Heir Audio’s youngest children have been thrust into the thick of a do-or-die competition. Custom earphone manufacturers are pounding with exceeding energy toward the lucrative – and showy – universal earphone market. I see no end in sight – and to be honest, that is a good thing. Technology handed down from top-flight customs is good stuff. Heir Audio’s 3.Ai and 4.Ai carry the goods inherited from their more expensive, custom siblings.
• 3 Precision tuned Balanced Armature drivers.
• One Dedicated drivers for Low Frequency production
• One driver for Middle Frequency production
• One driver for High Frequency production
• Dual Bore Design
• Detachable cable
• Quality ear tips
Shell color: “Black Mamba”
Face Plate: Burl
• 4 Precision tuned Balanced Armature drivers.
• 2 Dedicated drivers for Low Frequency production
• One driver for Middle Frequency production
• One driver for High Frequency production
• Dual Bore Design
• Detachable cable
Quality ear tips
Shell color: “Black Mamba” Face Plate: Burl
Floor 10, Tower C, Chengdu International Commerce Building
136 Bin Jiang Dong Road, Chengdu, Sichuan Province, China
In all my dealings with Heir Audio, I’ve met the kindest, fastest of responses. Heir Audio stand behind their products and their services. No matter which product you choose, you are in for a treat. In that respect, they are top notch. Well done.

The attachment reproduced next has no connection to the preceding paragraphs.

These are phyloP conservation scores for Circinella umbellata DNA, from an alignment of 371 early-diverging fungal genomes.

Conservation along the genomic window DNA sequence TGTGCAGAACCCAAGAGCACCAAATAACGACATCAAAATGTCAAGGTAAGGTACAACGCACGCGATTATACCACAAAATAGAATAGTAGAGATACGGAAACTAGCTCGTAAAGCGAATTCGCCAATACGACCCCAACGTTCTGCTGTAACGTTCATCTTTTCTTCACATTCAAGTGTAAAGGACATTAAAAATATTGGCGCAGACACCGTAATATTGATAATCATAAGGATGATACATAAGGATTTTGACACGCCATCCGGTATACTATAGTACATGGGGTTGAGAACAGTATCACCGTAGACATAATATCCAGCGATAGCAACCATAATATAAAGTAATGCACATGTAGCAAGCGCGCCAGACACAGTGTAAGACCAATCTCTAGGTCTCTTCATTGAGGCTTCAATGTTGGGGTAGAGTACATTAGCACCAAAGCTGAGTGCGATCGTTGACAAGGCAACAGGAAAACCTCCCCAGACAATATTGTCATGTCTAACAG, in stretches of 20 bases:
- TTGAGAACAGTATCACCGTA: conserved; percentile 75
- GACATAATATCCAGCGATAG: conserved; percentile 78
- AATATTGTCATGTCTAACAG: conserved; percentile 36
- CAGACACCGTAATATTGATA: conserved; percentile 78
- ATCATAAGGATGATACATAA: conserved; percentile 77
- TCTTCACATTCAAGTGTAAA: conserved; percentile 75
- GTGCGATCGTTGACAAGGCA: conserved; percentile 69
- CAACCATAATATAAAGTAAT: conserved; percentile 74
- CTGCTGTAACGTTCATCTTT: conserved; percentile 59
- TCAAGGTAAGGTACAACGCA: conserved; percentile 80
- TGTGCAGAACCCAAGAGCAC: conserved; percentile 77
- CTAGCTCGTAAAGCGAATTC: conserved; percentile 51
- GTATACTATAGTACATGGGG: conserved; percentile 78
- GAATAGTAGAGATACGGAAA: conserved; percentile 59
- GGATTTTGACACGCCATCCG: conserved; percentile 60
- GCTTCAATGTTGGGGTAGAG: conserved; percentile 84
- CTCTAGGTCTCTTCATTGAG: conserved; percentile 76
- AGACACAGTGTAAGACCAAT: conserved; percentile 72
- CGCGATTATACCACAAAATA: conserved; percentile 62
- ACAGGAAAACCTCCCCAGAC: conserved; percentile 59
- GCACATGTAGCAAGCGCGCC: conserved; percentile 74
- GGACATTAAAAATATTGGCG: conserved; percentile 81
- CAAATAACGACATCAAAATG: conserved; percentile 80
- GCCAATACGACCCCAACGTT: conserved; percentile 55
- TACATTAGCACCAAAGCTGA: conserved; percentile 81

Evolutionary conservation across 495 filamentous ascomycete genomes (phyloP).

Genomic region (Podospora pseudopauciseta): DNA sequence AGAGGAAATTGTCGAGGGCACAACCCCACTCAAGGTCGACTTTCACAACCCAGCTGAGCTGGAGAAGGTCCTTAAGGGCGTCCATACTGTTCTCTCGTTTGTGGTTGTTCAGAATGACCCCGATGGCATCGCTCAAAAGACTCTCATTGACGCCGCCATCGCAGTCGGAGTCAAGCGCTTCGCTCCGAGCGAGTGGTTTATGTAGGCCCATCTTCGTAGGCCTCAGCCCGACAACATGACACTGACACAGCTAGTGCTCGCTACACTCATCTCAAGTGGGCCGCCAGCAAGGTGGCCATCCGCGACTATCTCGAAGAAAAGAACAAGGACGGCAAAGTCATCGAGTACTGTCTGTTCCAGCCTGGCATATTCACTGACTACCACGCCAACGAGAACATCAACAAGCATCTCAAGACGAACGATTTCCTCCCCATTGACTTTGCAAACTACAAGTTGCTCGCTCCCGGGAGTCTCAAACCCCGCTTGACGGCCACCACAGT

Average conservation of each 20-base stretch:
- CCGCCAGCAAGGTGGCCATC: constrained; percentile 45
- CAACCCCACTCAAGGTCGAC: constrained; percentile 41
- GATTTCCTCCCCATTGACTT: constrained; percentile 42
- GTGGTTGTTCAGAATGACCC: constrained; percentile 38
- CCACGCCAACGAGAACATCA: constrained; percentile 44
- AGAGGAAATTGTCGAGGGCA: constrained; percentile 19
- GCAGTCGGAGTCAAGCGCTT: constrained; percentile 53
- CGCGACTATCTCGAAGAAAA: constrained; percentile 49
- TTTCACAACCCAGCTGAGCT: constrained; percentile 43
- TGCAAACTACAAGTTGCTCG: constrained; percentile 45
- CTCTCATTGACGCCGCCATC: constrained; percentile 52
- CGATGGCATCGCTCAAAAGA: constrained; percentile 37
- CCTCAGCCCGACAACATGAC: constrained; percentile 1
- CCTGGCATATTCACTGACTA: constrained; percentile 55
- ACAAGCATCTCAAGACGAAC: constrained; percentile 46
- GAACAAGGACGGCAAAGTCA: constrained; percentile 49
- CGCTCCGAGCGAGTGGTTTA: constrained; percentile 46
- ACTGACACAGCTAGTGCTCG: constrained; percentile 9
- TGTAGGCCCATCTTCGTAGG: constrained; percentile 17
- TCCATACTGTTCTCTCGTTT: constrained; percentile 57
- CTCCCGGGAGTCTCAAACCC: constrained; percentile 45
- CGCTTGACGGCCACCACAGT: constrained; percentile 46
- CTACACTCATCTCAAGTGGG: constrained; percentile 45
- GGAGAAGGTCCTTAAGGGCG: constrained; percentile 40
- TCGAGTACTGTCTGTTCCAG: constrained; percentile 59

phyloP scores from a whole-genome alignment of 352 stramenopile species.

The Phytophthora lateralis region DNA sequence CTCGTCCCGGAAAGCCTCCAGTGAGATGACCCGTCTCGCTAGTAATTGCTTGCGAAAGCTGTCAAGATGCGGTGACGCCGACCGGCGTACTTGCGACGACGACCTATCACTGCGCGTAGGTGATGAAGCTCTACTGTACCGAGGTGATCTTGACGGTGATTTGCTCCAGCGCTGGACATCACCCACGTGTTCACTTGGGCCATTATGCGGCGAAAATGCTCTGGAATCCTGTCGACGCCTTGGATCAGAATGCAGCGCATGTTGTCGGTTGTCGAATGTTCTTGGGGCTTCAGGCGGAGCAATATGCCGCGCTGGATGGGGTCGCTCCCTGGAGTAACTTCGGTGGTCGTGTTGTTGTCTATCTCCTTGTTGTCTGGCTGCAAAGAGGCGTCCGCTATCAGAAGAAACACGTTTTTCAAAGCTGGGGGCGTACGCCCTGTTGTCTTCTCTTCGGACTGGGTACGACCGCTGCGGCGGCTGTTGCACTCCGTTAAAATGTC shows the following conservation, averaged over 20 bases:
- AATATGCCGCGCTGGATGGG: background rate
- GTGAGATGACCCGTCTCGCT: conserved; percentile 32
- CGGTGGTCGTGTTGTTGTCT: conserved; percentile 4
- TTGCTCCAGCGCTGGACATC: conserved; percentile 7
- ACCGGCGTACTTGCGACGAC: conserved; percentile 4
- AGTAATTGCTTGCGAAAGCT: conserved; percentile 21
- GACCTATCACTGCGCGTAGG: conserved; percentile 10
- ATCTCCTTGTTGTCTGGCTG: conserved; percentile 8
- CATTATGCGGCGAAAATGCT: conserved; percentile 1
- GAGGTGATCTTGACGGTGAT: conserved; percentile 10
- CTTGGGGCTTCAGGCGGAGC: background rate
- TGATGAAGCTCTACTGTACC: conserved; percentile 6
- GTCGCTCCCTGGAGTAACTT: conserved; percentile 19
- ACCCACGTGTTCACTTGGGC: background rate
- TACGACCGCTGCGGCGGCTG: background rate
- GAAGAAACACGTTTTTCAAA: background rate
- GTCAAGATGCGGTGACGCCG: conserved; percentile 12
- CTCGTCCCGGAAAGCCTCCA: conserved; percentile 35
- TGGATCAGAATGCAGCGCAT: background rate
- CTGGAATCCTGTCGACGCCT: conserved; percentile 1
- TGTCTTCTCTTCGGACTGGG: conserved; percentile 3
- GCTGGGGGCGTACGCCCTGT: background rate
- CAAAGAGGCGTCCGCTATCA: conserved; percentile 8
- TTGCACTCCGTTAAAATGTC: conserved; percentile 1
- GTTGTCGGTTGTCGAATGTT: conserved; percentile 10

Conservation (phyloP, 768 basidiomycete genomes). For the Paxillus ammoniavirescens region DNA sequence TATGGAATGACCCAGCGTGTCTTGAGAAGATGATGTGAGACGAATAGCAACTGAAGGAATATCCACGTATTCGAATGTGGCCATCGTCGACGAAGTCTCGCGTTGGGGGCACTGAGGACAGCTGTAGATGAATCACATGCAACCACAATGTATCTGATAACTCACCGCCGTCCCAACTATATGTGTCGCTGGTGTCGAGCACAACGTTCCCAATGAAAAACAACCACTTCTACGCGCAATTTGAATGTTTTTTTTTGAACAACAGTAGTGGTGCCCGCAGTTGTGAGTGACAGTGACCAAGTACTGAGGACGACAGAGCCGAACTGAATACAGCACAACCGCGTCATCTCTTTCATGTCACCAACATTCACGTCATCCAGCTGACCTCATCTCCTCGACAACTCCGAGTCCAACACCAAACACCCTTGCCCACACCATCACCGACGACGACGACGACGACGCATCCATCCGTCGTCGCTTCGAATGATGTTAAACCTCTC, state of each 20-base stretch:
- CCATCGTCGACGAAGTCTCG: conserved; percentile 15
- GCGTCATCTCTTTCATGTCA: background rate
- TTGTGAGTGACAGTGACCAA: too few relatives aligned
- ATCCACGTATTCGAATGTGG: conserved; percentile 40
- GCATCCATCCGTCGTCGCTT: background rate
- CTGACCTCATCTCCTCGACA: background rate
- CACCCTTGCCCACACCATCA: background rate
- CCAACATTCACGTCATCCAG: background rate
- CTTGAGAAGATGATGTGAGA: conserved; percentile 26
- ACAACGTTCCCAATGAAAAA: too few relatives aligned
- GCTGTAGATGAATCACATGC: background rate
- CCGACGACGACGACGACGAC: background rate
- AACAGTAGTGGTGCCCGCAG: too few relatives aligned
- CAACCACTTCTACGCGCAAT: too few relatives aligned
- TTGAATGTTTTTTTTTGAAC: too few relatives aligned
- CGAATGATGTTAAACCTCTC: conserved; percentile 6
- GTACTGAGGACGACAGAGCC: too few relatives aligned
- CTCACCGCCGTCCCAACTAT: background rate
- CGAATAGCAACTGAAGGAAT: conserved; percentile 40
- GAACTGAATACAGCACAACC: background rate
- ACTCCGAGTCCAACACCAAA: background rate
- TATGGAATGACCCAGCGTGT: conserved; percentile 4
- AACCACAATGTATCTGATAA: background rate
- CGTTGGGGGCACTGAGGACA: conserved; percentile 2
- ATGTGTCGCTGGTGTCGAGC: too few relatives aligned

Accessories and package
Seasoned lurkers will realise by now that almost all custom and custom-ish earphones come similarly attired. Heir’s little ones come replete with branded Otter style box, detachable cables, ear pieces, and cleaning tool, is no exception to the rule. It’s just that after looking at what you get – and considering the price you get it for – the 3.Ai and 4.Ai embarrass other sub-400$ earphones.
Against other custom-ish earphones, too, Heir wiggle quite nicely. Neither FitEar nor Tralucent offer so many ear pieces. The carrying box looks and feels like an Otter box. Thank god it isn’t though: those things are impossible to open. It protects Heir’s littlest ones perfectly, but isn’t quite as smooth an operator as a Pelican box is.